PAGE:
Kingdom Hearts HD 1.5 + 2.5 HD ReMIX review

Let’s get something out of the way real quick: Kingdom Hearts HD 1.5 + 2.5 ReMIX for PlayStation 4 is almost identical to the PlayStation 3 versions. There’s no new or different content, and the games haven’t been “re-remastered” in any way. Really, the only difference is that the PS4 versions have shorter loading times, a higher frame rate, and the fact that you’ve got four games in one package rather than two.

I don’t say this to criticise the PS4 collection, but to make it clear that it’s targeting a difference audience. This is squarely aimed at people who missed the PS3 releases, or those who’ve moved on to PS4 and don’t want to take their old console out of storage (or buy a new one!) just to play a few years-old games. I’m sure Square Enix will cop some flak for trying to sell the Kingdom Hearts HD remasters to people “again”, but it seems pretty clear that the focus is on selling it to a different audience who missed out last time. As someone who’s part of that audience, I really appreciate the move.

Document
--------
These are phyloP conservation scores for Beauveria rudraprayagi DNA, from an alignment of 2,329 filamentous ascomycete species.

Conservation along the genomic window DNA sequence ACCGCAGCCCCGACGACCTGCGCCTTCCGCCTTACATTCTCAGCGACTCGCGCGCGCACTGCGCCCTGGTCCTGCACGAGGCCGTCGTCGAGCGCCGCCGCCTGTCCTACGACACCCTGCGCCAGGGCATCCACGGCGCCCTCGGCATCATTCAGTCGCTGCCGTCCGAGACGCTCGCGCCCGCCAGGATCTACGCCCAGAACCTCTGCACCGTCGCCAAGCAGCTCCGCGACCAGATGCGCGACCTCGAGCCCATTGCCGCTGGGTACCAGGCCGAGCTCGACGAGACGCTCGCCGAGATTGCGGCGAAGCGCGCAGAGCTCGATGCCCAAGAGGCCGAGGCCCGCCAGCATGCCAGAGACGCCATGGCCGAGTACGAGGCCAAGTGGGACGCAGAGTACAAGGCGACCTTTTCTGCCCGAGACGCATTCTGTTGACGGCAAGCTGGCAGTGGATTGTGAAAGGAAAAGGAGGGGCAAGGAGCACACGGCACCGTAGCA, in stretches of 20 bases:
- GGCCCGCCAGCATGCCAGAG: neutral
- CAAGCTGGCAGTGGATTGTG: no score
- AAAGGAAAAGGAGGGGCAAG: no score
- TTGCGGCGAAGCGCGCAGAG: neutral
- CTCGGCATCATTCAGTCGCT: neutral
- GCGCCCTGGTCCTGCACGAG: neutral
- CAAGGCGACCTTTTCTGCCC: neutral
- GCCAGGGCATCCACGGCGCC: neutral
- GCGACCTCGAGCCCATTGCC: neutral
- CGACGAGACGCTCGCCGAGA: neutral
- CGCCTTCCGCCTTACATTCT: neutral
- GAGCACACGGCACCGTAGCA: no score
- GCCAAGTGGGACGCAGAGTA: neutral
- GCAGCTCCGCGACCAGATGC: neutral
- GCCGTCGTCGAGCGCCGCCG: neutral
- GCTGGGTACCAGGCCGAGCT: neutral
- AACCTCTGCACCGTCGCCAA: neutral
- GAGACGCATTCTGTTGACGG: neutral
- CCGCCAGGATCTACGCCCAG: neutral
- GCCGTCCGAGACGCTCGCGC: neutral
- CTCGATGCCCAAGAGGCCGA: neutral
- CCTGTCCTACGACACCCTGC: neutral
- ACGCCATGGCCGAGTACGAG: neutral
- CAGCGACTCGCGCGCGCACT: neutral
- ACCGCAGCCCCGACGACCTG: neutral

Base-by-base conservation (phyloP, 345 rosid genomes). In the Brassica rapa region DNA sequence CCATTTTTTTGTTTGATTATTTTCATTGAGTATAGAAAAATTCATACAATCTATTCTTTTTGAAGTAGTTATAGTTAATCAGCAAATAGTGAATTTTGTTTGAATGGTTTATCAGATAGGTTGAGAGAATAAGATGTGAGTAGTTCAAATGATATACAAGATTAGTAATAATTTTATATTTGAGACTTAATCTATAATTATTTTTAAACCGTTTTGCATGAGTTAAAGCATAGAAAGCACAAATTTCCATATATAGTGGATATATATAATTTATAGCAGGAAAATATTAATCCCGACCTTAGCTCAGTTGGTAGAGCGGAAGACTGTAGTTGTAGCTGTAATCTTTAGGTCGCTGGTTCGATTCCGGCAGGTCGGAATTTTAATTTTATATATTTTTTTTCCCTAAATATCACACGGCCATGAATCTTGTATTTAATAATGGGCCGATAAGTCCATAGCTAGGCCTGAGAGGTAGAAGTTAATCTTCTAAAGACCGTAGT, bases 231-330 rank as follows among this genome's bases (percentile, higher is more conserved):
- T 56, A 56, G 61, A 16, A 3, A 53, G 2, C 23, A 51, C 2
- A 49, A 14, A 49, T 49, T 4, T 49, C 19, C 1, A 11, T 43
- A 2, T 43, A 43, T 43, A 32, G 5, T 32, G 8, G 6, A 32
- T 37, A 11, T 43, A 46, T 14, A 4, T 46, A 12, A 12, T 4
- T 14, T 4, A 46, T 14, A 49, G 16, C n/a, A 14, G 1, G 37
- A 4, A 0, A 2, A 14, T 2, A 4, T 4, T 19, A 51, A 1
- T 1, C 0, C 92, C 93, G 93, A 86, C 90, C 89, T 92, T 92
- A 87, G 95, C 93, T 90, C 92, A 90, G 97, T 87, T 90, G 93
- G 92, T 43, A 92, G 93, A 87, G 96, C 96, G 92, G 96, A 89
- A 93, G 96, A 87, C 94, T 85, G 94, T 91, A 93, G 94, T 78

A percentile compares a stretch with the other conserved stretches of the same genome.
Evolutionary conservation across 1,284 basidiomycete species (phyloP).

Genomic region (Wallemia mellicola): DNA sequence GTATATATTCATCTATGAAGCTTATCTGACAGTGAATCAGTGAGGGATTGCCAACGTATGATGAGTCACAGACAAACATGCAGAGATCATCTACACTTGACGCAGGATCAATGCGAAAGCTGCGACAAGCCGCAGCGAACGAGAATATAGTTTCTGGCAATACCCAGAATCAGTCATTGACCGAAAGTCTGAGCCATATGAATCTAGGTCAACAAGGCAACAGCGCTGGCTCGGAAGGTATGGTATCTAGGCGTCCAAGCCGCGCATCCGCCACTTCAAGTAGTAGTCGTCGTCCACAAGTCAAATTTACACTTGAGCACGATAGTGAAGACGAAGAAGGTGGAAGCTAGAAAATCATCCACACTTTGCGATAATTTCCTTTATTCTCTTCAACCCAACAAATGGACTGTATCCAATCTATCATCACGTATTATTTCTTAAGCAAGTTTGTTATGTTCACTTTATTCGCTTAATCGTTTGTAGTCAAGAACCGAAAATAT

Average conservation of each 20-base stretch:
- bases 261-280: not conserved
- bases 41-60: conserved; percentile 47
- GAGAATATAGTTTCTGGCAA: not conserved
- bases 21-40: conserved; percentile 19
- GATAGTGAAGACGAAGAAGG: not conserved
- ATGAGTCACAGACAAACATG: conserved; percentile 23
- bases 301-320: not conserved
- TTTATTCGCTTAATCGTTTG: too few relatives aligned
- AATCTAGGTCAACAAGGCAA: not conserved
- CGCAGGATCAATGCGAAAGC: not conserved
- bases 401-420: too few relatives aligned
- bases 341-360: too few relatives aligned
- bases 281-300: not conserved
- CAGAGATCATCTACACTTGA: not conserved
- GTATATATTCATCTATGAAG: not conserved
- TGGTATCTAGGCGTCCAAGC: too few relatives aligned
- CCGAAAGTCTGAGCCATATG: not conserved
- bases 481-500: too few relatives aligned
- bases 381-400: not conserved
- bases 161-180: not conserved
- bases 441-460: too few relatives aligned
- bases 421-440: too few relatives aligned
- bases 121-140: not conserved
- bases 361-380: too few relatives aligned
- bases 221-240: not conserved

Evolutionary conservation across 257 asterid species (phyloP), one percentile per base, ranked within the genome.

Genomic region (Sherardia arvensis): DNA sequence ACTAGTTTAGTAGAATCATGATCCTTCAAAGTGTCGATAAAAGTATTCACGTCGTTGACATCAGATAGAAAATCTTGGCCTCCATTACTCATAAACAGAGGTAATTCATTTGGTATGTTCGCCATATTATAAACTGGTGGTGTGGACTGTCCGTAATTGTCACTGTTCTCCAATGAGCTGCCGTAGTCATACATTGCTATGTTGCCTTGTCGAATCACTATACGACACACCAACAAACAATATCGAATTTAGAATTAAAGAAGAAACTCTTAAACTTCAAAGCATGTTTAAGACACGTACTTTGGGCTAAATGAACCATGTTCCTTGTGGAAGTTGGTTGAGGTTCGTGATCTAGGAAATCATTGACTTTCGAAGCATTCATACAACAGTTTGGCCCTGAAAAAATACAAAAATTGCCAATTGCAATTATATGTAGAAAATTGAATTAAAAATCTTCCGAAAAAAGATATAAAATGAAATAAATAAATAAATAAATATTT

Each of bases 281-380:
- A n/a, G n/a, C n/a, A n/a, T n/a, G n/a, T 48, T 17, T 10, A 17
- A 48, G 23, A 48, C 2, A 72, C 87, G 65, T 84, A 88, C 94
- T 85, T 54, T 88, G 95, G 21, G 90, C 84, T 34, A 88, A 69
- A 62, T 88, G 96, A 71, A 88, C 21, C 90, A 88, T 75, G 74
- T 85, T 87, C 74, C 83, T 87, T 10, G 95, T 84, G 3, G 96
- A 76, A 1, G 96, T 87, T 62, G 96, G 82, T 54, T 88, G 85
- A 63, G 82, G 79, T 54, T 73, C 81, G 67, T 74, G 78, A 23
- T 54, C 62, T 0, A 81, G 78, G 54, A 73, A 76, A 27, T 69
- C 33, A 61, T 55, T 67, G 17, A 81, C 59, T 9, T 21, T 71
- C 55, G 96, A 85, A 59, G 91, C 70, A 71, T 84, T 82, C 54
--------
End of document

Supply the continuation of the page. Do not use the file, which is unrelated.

With that out of the way, let’s focus on what Kingdom Hearts HD 1.5 + 2.5 ReMIX is: a collection of four games and two movies bundled together to catch people up on Kingdom Hearts ahead of Kingdom Hearts III. To that end, it includes almost every game in the series, in some form or another:

  • Kingdom Hearts Final Mix: the very first Kingdom Hearts game, complete with extra content and tweaks previously only seen in Japan.
  • Kingdom Hearts Re: Chain of Memories: a full remake of the GameBoy Advance game Kingdom Hearts: Chain of Memories, which was originally a Japan-only PS2 release.
  • Kingdom Hearts 358/2 Days: cutscenes from the Nintendo DS game of the same name, compiled into a three-hour movie.
  • Kingdom Hearts II Final Mix: the second numbered Kingdom Hearts game, again with extra content and tweaks that were previously exclusive to Japan.
  • Kingdom Hearts Birth by Sleep Final Mix: a remaster of a PSP prequel that wasn’t available outside Japan until Kingdom Hearts HD 2.5 ReMIX.
  • Kingdom Hearts Re:Coded: a cinematic adaptation of a Nintendo DS game.